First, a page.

• March 14, 2019: The United States District Court for the District of Utah dismissed a resident’s claim in Scott v. WinGate Wilderness Therapy LLC due to procedural issues. The plaintiff sought damages related to staff negligence that led to his injuries on a hike. The court ruled the hike was part of therapy and that the Utah Health Care Malpractice Act applied. Unfortunately, the plaintiff did not meet the pre-litigation requirements of the Act or file a claim within its two-year statute of limitations.
  • September 6, 2022: The parents of a minor camper sued WinGate Wilderness for medical negligence related to not monitoring their son’s medications. They also allege that the program allowed their son to become severely dehydrated. They assert that when staff eventually took him for emergency care, doctors diagnosed him with lithium toxicity, acute renal failure, dehydration fever, systemic inflammatory response syndrome, and other conditions. As of May 2024, the outcome of the case is unknown.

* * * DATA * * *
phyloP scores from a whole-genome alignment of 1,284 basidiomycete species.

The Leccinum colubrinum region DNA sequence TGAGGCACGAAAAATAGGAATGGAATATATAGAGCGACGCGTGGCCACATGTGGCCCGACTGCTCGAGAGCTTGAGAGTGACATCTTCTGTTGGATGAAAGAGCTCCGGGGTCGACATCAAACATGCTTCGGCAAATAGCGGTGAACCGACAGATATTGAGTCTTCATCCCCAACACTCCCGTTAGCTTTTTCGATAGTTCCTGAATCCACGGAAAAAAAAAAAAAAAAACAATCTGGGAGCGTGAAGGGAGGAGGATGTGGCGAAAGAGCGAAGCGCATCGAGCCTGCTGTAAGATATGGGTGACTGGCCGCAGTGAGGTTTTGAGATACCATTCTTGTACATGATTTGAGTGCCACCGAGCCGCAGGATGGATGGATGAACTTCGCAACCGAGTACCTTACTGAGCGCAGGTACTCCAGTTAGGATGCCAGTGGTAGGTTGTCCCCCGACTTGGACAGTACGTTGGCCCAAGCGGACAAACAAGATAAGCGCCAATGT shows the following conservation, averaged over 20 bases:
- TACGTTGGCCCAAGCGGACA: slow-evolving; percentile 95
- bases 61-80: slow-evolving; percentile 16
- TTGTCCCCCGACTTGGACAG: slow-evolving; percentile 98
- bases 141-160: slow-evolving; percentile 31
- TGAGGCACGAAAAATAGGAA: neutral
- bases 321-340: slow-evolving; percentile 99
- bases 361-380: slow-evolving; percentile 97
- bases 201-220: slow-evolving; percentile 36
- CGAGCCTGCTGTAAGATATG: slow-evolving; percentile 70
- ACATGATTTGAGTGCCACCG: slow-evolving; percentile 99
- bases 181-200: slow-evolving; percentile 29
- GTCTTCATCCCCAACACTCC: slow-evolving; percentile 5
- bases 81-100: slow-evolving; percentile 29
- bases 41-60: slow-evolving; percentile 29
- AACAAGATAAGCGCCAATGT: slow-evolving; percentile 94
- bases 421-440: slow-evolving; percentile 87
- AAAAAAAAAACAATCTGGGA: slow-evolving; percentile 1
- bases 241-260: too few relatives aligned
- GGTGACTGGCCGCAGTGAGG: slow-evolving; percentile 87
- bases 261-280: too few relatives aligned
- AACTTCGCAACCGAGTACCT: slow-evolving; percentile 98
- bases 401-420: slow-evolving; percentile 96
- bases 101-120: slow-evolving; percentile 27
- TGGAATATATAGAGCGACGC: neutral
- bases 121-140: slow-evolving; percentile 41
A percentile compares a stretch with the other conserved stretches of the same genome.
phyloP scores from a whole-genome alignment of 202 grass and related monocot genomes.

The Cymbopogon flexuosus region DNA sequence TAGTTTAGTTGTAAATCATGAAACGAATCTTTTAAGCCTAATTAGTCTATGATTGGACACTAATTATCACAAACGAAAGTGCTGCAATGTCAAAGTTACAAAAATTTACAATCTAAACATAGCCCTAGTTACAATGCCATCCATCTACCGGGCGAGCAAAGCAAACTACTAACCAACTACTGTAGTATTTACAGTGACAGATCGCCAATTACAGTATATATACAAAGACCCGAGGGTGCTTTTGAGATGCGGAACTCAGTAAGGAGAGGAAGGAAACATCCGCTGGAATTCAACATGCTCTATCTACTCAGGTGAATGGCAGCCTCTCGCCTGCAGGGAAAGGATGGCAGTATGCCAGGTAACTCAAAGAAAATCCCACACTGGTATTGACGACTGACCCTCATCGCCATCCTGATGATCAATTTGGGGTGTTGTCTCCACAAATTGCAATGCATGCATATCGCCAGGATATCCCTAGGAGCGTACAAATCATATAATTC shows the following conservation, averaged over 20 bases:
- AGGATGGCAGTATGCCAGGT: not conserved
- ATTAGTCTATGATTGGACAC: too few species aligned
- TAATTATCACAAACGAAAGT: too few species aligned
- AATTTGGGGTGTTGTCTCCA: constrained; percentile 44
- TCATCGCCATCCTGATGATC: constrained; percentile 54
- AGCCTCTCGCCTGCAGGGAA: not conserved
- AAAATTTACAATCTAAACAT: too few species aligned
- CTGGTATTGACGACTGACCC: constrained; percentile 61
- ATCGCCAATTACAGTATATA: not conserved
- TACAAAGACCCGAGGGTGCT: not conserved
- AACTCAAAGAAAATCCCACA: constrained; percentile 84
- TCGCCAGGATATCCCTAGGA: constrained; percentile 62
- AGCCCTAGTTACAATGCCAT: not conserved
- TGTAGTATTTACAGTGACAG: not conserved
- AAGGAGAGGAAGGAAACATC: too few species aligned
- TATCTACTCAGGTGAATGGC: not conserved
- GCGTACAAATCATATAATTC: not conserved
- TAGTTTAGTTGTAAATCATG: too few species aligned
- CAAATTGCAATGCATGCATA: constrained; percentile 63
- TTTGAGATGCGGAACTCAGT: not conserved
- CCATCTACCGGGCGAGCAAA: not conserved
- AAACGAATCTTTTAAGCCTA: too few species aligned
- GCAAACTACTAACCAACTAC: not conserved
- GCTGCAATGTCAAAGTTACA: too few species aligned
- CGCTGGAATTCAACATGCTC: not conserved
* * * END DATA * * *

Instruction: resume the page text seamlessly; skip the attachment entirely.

Did You Experience Abuse at WinGate Wilderness?

If you are a survivor of abuse at WinGate Wilderness, you can file a civil lawsuit to collect damages. Your compensation may include medical bills, lost educational or work opportunities, pain and suffering, and emotional trauma. You must partner with an attorney quickly so they can file your case on time and build a strong compensation claim.

Not all cases of abuse at WinGate Wilderness fall under the statute of limitations for medical malpractice claims. Some fall under the statute of limitations for other personal injury claims in Utah, which is four years. Utah has no statute of limitations for childhood sexual abuse claims against perpetrators. Survivors have four years to file a claim against a non-perpetrator. They have 35 years from their 18th birthday to file if the abuse happened before July 1, 2016.